Earlier today Sajid Javid spoke on the Andrew Marr show on the BBC; The home secretary has announced he will be reviewing Britain’s “hostile environment” immigration policy in light of the Windrush scandal.
The recently appointed Home Secretary hinted at a possible adjustment of the government’s immigration policy in other areas. He said he would “look again” at the inclusion of international students in net immigration figures, admitting there was a “perception problem”. Critics, who want foreign students removed from immigration figures, have long argued that very few overstay their visas and so there is no reason for their inclusion.
Mr Javid became home secretary in April after Amber Rudd quit.
Speaking to the Andrew Marr Show, he also said he would be lobbying Chancellor Philip Hammond for more cash for policing, and confirmed an increase in security officers to boost counter-terrorism efforts.
It was one of the few points that he was direct and clear about. During the interview he referred to his go to phrase of ‘policy under review’ with regular frequency.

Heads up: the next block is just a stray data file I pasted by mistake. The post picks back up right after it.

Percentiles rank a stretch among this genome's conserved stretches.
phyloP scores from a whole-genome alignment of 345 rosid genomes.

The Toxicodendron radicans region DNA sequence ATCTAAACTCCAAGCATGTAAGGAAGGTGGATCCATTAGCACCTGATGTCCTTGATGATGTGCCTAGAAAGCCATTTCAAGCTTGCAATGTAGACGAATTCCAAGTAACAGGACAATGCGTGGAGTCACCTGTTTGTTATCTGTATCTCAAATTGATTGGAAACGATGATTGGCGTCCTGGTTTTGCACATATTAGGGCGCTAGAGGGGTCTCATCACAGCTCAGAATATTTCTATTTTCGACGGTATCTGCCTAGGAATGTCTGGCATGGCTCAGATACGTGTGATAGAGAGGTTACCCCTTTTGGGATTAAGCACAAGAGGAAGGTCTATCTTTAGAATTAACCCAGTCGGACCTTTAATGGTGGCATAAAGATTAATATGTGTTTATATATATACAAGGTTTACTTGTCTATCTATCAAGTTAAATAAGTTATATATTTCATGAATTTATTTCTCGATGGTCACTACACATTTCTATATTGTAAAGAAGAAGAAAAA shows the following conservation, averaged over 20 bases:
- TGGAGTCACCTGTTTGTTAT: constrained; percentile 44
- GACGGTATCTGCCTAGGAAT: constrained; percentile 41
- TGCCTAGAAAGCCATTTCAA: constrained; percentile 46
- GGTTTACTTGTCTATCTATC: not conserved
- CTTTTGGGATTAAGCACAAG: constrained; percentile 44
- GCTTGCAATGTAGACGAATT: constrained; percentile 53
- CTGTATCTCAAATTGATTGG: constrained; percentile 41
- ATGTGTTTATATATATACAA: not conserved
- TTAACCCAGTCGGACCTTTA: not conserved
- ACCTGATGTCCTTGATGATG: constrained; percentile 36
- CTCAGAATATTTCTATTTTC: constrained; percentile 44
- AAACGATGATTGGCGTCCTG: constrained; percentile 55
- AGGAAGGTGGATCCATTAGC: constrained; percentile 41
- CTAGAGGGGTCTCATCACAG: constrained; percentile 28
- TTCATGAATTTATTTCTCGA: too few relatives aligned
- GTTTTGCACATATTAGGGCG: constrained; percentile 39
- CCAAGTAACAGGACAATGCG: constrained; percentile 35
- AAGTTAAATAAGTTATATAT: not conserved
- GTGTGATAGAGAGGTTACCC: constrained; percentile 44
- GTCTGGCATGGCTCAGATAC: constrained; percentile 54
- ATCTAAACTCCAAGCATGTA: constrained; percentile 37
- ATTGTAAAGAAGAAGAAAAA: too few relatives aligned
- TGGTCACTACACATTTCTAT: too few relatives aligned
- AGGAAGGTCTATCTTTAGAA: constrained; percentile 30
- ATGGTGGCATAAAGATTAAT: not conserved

The home secretary was also asked about the so-called Tier 2 visa system, introduced by Mrs May when she was home secretary as a means of capping the number of skilled workers from outside the European Union who had a job offer.
An annual cap has led to thousands of IT specialists and engineers as well as NHS staff being denied visas.
But the home secretary declined to back away from a Tory pledge to reduce net immigration to tens of thousands, saying: “I’m committed to our manifesto.”
Mr Javid said that addressing the issue of the Windrush scandal, which led to Amber Rudd’s resignation, would be his top priority. Mr Javid said that up to 63 Windrush migrants may have been deported wrongfully in the fiasco. He said the government had so far managed to track down seven of those individuals.
However, Mr Javid said another 32 had been deported as foreign nationals after being convicted of serious offences. Adding that ‘I don’t want them back in our country.’
Mr Javid said the government was still working to establish how many people from the Windrush generation might have been wrongly detained during the crackdown.
Mr Javid also refused to endorse another immigration policy, the promise to reduce net migration below 100,000, saying he was committed to the Conservative manifesto which contained the pledged.
The home secretary will have to take a similarly tough line to immigration as did the prime minister, during her tenure as the home secretary. But he is searching for a way to conform to the PM’s direction whilst trying to stamp his own authority on the policy.
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